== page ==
It was really interesting to read about Burberry's new strategy to combine its men’s and women’s collections together into one unified 'seasonless' collection to be shown at two annual runway events with the clothes available to buy straight after the shows.
This is a big departure from decades of tradition. The established fashion calendar positioned the catwalk shows as closed industry events in which buyers and press might preview the new collection months before it is available for most customers to buy. These were norms created in an analogue era that have become increasingly outmoded as digital media has increasingly turned the shows into powerful marketing vehicles in their own right that generated consumer demand that an outdated calendar meant could not be converted into direct sales. Burberry have taken some steps to close this gap before of-course but enabling the full collection to be available to buy straight after the show is a wholesale realignment of runway and retail cycles that has significant implications for supply chain and production as well as presentation and comms strategy.
But it is one that makes complete sense from the point of view of the customer. Calling the new collections 'Spring/Summer' and 'Autumn/Winter' makes less and less sense in the context of a global consumer base - so they're simply calling them 'February' and 'September'. And listen to the way that Christopher Bailey talks about the change - for example on how it brings them closer to their consumers:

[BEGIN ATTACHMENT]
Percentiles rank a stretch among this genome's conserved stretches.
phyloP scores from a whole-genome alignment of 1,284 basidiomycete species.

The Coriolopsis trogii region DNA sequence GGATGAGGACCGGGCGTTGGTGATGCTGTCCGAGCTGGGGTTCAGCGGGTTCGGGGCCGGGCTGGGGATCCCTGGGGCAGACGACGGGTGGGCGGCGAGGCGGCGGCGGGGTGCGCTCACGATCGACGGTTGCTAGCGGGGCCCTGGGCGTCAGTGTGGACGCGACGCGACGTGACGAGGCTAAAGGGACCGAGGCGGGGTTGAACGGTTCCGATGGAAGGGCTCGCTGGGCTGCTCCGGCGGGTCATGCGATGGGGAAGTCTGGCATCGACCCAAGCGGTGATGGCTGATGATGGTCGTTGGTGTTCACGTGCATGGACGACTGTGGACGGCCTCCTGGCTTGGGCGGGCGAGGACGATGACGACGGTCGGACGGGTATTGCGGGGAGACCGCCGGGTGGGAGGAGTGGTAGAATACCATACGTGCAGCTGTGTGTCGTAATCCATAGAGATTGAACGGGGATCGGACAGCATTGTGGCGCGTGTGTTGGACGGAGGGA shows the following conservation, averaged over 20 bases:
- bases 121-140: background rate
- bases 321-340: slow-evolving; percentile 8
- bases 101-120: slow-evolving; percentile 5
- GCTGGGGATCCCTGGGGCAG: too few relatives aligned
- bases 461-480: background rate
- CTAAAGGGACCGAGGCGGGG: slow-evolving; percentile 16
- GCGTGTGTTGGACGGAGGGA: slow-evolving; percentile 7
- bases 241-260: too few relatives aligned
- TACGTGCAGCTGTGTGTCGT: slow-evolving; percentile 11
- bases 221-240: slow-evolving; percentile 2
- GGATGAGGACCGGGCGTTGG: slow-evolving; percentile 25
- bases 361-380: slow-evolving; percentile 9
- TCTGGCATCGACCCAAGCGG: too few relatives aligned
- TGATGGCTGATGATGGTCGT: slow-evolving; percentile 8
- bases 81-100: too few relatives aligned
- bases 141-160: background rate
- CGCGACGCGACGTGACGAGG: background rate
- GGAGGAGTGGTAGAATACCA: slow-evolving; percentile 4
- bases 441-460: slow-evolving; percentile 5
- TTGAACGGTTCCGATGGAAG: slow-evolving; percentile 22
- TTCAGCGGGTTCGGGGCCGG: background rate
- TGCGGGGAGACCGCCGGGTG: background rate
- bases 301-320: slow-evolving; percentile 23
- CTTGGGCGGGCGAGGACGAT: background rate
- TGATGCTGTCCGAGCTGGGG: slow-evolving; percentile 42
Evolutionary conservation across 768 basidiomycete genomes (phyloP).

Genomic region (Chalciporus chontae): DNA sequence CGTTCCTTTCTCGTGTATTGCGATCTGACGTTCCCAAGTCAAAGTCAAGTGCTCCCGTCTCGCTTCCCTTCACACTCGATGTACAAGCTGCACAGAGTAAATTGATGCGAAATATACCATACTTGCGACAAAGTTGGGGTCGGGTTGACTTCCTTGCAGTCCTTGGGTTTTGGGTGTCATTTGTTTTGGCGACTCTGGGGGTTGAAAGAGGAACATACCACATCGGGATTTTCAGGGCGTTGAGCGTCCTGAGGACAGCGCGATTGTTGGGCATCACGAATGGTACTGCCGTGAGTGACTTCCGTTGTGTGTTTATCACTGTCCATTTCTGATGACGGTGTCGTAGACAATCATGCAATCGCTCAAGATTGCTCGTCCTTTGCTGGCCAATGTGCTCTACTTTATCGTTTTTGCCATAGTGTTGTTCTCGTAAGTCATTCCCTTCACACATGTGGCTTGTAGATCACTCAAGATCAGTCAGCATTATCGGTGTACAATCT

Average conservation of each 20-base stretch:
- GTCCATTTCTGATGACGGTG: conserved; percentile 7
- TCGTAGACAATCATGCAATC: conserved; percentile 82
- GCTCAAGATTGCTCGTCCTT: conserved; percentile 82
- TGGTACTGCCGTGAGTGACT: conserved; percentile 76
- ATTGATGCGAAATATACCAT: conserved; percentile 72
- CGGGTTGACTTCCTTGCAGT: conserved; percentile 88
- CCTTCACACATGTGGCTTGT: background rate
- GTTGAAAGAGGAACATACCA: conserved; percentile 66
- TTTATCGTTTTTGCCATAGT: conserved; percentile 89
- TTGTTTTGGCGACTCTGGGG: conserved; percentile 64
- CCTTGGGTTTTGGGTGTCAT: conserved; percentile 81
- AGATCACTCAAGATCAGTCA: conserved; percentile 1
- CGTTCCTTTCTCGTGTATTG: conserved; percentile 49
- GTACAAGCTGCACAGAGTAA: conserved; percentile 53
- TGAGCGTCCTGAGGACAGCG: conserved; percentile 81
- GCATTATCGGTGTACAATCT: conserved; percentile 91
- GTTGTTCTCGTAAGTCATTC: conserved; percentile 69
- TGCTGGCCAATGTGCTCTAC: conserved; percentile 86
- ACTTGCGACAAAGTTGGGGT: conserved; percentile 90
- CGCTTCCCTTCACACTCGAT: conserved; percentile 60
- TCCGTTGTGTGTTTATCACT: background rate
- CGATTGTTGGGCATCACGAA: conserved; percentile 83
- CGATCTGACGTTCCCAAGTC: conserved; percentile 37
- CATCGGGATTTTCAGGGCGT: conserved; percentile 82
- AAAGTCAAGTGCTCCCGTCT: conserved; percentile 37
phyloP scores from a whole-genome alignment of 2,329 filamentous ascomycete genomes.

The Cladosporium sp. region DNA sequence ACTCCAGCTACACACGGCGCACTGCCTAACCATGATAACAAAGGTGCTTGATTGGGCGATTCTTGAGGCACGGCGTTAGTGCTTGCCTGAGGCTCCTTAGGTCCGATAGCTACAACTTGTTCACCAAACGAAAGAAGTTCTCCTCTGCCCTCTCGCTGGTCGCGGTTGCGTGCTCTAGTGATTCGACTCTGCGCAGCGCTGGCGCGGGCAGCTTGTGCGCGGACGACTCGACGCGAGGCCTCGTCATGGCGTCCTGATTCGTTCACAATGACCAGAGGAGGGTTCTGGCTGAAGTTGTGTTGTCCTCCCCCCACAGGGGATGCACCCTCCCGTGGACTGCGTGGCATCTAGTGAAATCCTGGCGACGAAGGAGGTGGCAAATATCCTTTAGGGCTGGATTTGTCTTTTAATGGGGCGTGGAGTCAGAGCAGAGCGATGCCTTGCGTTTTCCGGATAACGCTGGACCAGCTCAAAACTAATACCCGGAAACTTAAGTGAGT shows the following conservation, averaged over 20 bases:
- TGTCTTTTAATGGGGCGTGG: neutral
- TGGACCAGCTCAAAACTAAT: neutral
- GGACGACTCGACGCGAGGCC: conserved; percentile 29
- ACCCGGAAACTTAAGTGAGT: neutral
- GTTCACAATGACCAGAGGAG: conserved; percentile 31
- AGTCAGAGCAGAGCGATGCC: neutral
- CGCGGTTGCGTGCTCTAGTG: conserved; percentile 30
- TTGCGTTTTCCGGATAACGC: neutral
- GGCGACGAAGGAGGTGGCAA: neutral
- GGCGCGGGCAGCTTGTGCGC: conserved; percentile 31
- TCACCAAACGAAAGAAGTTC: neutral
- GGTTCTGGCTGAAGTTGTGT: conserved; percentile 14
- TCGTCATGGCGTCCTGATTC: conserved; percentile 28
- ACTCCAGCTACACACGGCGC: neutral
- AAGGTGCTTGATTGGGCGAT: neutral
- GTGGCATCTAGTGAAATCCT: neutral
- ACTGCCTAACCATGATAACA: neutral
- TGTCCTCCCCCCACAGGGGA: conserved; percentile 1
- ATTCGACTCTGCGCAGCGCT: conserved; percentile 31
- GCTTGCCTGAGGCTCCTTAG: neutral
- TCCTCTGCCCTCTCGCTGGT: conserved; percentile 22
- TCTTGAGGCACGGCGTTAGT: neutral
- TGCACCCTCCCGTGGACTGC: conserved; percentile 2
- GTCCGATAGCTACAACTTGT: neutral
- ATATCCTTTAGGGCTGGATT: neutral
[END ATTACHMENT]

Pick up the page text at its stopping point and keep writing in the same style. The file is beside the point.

'In 2010, we did a livestream of the show. It was a meaningful decision to get closer to the customer and a broader audience, because we were doing these spectacles of shows, but it was feeling very insular. All the things we’ve been doing since then have been steps to get closer to an audience that loves fashion, loves the energy of fashion, the music, the spectacle, the people. It just feels like a natural next step.'
"You create a lot of energy when you do the shows, and the broader these have become — whether it’s livestreaming, instagramming, or showing online — you’re creating all this energy around something, and then you close the doors and say, ‘Forget about it now because it won’t be in the stores for five or six months."'
And on how it changes their relationship with supply chain partners:
'We needed to build a much more agile and flexible supply chain. You normally design the full show, then you show the show, and then your supply chain starts to kick in. Now, we will be designing the show and, as we’re doing that, we will be passing things over immediately to our supply chain partners to say: let’s look at the lead times on this; how can we work with this factory to get this on the date that we need it? As we are starting to create the collection, we will have to commit to fabrics or trims or embroideries. It’s more of a partnership than a handover on one specific date.'
Towards the end of the interview he says: 'I’m trying to look at everything in the spirit of what it is, rather than what we have defined it as through our industry.'
This to me is the essence of this thing that we call digital transformation. Not being afraid to usurp well-established traditions and assumptions when it's the right thing to do for the customer. Being bold as a brand and as a business.
It's easy to think of digital simply in terms of marketing or comms but digital disrupts horizontally. You can either ignore it, or see it as an opportunity and embrace it.